Taking care of patients also means taking care of business

Balance patient advocacy with the financial side of care

If your case management department isn't involved in the business side of health care, you're missing opportunities to affect your hospital's bottom line and to ensure that your patients get the most effective, cost-efficient care.

The balancing act that case managers maintain between being a patient advocate and looking out for the hospital's best interests makes being involved in the business side of case management imperative, says Toni Cesta, RN, PhD, FAAN, vice president, patient flow optimization for the North Shore-Long Island Jewish Health System.

"Case management is all about the patient. Ensuring that your patients receive appropriate, timely, and cost-effective care is more than just a business case for the hospital. It's also a value-added benefit for patients," adds Beverly Cunningham, RN, MS, vice president, clinical performance improvement, Medical City Dallas Hospital.

Stop snowball effect before it starts

Keeping patients in the hospital extra days and giving them unnecessary treatment can have a snowball effect, she points out. When an inappropriate patient takes up a bed, patients may stay in the emergency department longer because no beds are available, and the emergency department may have to go on diversion, Cesta adds.

The patient in turn is exposed to potential infections, and to top it off, the hospital doesn't get paid for the stay.

"From a standpoint of quality, patient safety, and patient satisfaction, as well as the bottom line, this is totally a losing situation," she says.

Patients also can suffer financially if they stay in the hospital extra days when they could have been discharged. They could use up their Medicare lifetime reserve days and lose their resources for the future. Most patients, whether they have commercial insurance or are covered by a government plan, have a financial limit or a benefit allowance and many will have to pay a percentage of the hospital charges.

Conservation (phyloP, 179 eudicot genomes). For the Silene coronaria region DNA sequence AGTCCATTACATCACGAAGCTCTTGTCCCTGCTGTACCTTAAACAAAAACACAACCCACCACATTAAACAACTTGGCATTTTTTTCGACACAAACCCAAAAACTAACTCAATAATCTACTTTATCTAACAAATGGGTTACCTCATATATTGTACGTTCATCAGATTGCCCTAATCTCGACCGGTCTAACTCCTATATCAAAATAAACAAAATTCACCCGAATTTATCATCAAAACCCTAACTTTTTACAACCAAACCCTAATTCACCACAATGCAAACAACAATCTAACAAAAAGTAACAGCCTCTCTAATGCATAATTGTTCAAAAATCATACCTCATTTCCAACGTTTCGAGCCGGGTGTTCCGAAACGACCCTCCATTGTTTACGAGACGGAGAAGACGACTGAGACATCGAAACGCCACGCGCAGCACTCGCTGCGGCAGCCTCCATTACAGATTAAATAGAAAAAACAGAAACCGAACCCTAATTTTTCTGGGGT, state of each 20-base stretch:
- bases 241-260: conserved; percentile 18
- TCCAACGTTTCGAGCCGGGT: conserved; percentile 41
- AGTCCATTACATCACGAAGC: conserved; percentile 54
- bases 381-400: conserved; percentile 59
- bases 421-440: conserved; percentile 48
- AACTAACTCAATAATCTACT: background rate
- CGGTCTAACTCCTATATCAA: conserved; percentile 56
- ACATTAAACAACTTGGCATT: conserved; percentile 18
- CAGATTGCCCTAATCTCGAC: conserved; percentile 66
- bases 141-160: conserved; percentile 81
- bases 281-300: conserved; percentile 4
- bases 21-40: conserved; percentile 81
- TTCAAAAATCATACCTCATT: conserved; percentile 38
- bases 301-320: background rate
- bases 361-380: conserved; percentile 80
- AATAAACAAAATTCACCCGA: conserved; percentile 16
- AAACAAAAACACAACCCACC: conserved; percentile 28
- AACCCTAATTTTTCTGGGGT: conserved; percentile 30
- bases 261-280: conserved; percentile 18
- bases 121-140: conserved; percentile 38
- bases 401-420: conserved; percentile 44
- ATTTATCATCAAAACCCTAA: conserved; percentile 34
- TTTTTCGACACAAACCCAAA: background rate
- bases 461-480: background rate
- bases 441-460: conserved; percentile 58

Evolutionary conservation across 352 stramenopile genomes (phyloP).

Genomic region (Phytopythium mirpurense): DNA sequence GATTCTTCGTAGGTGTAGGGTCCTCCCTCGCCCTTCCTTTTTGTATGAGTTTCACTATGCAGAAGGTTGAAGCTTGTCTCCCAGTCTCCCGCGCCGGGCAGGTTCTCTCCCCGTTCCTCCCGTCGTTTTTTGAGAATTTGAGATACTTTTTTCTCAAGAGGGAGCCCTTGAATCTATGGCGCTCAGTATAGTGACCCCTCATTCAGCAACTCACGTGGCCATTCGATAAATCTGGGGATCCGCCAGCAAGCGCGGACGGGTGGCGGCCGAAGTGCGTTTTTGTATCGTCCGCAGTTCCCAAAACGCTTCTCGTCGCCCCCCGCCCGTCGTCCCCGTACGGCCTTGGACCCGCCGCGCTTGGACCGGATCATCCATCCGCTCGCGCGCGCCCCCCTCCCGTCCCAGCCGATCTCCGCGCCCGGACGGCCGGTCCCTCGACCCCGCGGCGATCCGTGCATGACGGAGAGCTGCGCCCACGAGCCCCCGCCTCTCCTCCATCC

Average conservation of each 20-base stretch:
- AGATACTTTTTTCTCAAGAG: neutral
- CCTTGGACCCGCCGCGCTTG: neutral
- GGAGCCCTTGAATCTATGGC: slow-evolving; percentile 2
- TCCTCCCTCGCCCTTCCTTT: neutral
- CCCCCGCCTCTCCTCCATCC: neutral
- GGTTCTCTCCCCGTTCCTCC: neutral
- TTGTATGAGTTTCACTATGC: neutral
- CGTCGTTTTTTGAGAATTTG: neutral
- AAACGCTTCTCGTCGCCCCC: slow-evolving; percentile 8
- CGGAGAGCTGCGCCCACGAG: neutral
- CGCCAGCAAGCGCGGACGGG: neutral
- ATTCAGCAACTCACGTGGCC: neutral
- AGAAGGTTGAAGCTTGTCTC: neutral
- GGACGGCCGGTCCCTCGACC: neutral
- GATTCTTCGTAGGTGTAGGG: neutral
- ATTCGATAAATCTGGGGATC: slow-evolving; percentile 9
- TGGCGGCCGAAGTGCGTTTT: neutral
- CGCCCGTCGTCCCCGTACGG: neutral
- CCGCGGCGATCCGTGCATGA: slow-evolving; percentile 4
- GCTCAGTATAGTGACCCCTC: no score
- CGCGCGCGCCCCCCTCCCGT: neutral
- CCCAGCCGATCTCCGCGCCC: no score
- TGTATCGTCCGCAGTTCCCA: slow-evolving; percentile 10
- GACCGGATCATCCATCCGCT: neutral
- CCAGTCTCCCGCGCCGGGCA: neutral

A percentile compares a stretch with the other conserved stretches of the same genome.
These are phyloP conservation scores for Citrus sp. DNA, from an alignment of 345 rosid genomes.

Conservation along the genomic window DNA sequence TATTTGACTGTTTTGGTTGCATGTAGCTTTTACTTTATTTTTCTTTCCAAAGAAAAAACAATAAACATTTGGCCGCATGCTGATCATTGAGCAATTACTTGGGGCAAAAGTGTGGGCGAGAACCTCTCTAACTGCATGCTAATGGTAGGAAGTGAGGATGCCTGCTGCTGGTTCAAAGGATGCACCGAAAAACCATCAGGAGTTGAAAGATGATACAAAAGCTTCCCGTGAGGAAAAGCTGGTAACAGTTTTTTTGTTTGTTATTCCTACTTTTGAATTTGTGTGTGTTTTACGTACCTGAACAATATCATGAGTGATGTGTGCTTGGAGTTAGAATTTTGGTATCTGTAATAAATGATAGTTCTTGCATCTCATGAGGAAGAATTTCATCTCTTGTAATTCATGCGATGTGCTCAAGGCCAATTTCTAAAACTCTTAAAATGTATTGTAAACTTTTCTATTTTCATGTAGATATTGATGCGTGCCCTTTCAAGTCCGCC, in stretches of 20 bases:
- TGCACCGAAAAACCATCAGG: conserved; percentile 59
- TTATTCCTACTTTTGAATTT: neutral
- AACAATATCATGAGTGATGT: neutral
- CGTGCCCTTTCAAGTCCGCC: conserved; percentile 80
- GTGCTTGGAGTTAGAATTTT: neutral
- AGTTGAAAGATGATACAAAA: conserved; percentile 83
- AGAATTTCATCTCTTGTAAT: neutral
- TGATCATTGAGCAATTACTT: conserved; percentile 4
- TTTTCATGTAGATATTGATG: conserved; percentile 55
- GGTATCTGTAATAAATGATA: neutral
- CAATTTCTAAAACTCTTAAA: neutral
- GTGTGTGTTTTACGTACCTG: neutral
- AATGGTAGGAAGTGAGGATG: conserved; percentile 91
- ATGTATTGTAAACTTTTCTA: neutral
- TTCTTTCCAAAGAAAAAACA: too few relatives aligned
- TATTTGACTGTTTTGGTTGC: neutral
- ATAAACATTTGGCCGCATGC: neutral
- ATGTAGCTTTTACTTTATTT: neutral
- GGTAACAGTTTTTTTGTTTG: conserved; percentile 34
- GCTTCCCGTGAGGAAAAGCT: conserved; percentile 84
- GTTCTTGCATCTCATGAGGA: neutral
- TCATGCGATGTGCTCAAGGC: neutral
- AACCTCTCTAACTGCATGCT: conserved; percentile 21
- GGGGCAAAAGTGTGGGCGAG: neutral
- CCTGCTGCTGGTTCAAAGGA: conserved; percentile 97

"When you keep a patient on an IV longer than necessary or they have more than the recommended number of X-rays, there's no value added for the patient and it becomes a patient safety issue as well as a financial issue for the patient," Cunningham says.

These examples illustrate how case managers have an impact on every component of the organization, from patient care to the hospital's bottom line. But many organizations don't understand the value that case management brings to the table, Cesta adds.

Value of case managers

"Whether it's denial management, length of stay, throughput, or quality of care, the impact that an individual case manager can make can be measured but we don't always measure our impact appropriately. Proving our value is our challenge," she says.

Case management directors and managers should develop strategic planning initiatives, by analyzing what has happened in the past year and planning for the next, she suggests.

For instance, if the case management department needs more staff, the director has to convince administration to approve and fund it by presenting the business case, Cunningham points out. Start by identifying some meaningful key measures for your hospital. Do a comprehensive analysis and look for trends to report, she advises.

Make sure that your key indicators mesh with the issues your organization is focused on and match the organizational goal, she adds.

"If you're going down one road and the organization is going down a different road, it's not helpful," she adds. Watch your trends, year over year and quarter over quarter, and benchmark whenever possible, Cunningham suggests.